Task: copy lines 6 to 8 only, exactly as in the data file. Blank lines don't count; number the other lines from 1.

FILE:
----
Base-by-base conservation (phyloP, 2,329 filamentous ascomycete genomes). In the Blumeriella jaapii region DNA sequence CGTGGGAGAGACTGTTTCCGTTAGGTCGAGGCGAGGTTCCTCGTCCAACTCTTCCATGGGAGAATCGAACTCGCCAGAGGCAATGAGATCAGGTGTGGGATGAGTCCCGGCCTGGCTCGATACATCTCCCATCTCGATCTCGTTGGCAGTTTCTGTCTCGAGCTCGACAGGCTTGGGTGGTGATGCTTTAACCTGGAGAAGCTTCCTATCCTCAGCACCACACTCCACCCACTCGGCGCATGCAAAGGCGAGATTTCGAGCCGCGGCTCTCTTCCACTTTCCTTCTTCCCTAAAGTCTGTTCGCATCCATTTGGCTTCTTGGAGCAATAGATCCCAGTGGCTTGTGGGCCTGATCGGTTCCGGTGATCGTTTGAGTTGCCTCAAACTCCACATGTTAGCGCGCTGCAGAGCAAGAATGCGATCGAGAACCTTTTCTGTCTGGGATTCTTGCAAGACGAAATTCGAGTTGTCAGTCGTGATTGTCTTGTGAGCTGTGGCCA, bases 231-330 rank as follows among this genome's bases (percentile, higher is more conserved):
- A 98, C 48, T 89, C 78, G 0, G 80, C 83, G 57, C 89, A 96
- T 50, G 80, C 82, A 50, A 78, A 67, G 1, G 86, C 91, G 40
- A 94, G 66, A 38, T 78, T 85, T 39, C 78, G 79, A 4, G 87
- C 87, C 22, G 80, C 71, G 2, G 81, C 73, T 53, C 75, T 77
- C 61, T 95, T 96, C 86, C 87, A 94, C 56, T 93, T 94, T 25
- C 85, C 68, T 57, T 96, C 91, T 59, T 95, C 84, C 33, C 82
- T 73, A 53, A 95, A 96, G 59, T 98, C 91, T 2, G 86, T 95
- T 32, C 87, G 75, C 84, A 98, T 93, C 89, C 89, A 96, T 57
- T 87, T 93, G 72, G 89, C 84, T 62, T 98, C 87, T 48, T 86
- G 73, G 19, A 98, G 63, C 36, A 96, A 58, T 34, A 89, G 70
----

- C 61, T 95, T 96, C 86, C 87, A 94, C 56, T 93, T 94, T 25
- C 85, C 68, T 57, T 96, C 91, T 59, T 95, C 84, C 33, C 82
- T 73, A 53, A 95, A 96, G 59, T 98, C 91, T 2, G 86, T 95